« previous   Page 170 of 234   next »


Rob Hardy: The Lady Anatomist

Posted 6/13/2011 in Columns

In the gothic thriller "The Mysteries of Udolpho" (1794), the mysteries consist of distinguishing the real from the supernatural, and one of the scary visions seen by the heroine Emily was a body in grave clothes, being eaten by worms. She really saw it, and the author reflects, "On such an object, it will be readily believed, that no person could endure to look twice." Is it a horrific supernatural vision, or is it a mere waxwork?


Shannon Bardwell: Rules about fishing

Posted 6/13/2011 in Columns

Sam has a passion for fishing. I was thinking about that while a local official was asking me questions about where and how Sam fishes. He oughta know that I can't tell him anything. It tickles me to hear Sam on the river and a fisherman idles up beside us.


Ask Rufus: Peaceful withdrawal: 'No personal antagonism'

Posted 6/11/2011 in Columns



Generals forever: Lee Class of '46 holds 65th reunion

Posted 6/10/2011 in Community

The S.D. Lee High School Class of 1946 held its first reunion in 1976, 30 years after graduation. It was determined at that time to meet every five years, and we did, until the last one at Lake Norris in 2001.



JA of Columbus garners regional recognition

Posted 6/10/2011 in Community

Junior Auxiliary of Columbus has been recognized across the Southern region as a leader in community service.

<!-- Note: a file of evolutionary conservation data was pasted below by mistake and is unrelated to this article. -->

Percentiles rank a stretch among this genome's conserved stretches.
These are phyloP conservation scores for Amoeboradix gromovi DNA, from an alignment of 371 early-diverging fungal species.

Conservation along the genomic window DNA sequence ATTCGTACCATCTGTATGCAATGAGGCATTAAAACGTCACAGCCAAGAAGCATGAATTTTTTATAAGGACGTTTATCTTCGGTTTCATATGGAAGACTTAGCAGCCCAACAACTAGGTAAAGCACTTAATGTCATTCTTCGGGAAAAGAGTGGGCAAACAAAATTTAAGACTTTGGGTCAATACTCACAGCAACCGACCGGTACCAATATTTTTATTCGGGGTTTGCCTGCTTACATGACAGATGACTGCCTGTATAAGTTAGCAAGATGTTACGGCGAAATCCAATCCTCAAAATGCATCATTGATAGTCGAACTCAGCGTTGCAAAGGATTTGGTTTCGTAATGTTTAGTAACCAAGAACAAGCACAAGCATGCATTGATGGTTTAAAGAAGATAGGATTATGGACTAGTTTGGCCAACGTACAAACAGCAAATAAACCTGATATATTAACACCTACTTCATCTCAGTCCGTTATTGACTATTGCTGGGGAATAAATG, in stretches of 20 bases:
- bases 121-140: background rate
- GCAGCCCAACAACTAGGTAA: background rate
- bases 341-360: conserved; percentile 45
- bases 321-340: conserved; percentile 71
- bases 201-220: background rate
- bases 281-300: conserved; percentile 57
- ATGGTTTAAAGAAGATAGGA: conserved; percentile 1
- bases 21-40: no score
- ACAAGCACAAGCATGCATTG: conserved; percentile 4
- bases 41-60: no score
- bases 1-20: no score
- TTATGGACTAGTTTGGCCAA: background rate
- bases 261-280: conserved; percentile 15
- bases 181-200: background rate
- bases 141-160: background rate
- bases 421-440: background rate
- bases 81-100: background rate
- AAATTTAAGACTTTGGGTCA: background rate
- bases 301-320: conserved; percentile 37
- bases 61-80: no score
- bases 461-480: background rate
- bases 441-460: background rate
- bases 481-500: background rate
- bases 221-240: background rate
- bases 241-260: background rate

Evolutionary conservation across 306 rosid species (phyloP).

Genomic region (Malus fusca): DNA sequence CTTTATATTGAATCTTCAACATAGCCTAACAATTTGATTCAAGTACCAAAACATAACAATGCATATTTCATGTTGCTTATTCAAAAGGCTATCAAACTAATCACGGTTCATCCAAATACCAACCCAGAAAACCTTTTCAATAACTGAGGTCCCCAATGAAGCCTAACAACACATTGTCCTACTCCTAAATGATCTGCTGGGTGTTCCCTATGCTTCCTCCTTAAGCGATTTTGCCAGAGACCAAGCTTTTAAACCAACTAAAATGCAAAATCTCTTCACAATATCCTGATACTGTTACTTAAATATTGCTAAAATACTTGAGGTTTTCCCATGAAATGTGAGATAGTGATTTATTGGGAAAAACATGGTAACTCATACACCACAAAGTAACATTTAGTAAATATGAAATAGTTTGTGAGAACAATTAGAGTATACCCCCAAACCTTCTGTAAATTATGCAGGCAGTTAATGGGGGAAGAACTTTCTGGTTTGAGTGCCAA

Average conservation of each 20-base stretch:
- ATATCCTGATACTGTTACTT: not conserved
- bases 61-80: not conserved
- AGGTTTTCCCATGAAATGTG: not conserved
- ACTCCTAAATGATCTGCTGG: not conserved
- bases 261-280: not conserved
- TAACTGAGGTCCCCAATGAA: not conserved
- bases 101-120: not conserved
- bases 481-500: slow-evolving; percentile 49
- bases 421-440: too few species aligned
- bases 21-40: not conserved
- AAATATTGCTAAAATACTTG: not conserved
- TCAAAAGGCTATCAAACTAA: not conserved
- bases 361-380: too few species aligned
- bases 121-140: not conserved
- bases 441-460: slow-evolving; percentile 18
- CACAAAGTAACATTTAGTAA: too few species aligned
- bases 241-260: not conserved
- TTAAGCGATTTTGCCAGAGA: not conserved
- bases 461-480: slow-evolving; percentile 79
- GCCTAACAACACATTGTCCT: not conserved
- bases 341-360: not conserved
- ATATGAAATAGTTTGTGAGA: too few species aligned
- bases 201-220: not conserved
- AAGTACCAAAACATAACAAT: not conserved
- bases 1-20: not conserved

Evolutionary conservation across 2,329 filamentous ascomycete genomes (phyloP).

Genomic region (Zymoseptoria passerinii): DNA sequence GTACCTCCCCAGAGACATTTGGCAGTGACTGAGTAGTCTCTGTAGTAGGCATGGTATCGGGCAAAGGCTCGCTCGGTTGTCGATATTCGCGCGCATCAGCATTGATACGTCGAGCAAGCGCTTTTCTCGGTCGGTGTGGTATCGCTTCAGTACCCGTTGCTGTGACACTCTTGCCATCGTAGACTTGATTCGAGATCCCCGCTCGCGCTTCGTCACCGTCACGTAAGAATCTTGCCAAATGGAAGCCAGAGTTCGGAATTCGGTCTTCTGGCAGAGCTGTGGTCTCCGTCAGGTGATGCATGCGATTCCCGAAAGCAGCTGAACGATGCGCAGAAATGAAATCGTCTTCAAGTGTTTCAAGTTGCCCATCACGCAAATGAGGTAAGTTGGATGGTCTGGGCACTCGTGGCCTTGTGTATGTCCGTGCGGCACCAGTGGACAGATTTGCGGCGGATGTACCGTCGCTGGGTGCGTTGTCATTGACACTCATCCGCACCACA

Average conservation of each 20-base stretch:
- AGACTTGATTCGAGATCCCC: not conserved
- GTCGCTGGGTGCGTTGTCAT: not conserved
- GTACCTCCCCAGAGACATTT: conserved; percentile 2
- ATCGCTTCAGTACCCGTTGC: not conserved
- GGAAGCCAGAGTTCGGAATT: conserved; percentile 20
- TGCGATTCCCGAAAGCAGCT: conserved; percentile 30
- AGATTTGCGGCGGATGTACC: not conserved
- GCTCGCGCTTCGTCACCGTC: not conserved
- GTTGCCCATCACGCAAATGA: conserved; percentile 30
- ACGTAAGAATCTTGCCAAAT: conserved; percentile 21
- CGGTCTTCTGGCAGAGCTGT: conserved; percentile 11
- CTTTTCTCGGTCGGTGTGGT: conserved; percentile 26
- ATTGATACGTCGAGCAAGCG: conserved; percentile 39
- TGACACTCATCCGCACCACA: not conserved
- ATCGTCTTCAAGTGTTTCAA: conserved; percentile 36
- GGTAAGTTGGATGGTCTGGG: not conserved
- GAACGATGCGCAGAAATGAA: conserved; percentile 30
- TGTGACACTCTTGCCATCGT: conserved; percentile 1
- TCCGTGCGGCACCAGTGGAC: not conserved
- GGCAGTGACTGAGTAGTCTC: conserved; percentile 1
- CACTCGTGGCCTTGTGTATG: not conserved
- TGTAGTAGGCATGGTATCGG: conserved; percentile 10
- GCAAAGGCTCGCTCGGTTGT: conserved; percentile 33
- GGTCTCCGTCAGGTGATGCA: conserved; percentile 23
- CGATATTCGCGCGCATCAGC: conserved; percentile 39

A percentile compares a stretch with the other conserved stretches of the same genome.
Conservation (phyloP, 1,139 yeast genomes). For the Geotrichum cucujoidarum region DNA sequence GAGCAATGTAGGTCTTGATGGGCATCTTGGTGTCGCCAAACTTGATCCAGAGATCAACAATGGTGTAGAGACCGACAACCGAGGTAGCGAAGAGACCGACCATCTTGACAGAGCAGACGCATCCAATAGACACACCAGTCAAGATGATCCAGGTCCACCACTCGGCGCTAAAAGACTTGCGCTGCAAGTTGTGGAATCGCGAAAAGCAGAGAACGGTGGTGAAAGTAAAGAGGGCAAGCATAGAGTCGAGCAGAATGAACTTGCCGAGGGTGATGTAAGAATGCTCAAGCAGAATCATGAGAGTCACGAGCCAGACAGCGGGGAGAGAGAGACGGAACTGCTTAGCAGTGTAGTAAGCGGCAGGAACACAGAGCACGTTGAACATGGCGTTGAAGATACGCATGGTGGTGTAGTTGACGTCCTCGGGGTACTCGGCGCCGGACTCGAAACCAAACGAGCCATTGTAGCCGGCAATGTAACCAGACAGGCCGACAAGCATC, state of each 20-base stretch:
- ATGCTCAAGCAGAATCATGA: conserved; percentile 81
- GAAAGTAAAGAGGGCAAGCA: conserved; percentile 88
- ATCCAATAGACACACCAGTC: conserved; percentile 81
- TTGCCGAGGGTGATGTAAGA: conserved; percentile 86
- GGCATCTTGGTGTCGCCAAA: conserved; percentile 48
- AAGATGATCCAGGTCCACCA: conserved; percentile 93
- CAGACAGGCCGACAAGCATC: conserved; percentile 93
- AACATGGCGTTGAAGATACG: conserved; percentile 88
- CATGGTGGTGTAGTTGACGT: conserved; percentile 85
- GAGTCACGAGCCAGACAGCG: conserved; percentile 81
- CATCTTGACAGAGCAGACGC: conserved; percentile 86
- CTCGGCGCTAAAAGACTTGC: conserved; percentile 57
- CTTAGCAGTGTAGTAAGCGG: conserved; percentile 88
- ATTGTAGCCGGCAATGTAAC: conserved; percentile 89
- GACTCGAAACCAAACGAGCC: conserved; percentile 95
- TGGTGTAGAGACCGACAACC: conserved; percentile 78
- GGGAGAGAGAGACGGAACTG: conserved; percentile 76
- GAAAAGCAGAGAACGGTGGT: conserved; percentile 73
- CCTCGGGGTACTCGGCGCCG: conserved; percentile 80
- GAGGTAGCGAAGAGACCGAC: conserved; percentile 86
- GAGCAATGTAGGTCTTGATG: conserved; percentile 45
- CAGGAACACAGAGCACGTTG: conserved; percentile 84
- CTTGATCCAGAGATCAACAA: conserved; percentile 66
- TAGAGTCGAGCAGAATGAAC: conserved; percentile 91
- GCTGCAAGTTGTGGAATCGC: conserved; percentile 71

MUW student and Columbus High student meet for cultural exchange

Posted 6/10/2011 in Community

When Sarah Harmon, a 17-year-old honor student at Columbus High School, leaves for a foreign mission trip to India and Nepal later this month, she will be equipped with some valuable information.


Table Talk serves up the buzz on bees

Posted 6/10/2011 in Entertainment

The Friends of the Columbus-Lowndes Public Library and Hitching Lot Farmers' Market present Birney Imes, avid amateur beekeeper and editor/publisher of The Commercial Dispatch, as the featured speaker at the June 15 Table Talk series.


Betty Stone: Crop circles?

Posted 6/10/2011 in Columns

Remember crop circles? Not too many years ago mysterious circles began to appear on crop lands in England, then later in the U.S. and perhaps elsewhere. I don't know; at the time I didn't give them much thought. But some people did.



Adele Elliott: Meet market

Posted 6/10/2011 in Columns

In one of my fantasies, I am a matchmaker. This is a big problem for Chris, because he is a strong proponent of minding-your-own-business. And that disparity in thinking is only one example of the vast differences between men and women.


Have couch? Will travel: A veteran traveler and friends talk CouchSurfing

Posted 6/10/2011 in Community

Stephanie Holcombe is a "yes" woman -- and proud of it. "Yes" to exploring. "Yes" to learning. "Yes" to new experiences. Her worn passport is evidence enough.

Fun on the Hill: Starkville program promotes healthy eating, living for kids

Posted 6/10/2011 in Food

Some kids have never had a fruit smoothie. It may never have occurred to them to sidestep the monotony of eating fruit by tossing it in a blender with some milk or juice and drinking it. They may have assumed the smoothies at McDonald's are just a marketing gimmick to sell another cup of fruit-flavored ice cream.


Hardy: Pox

Posted 6/7/2011 in Columns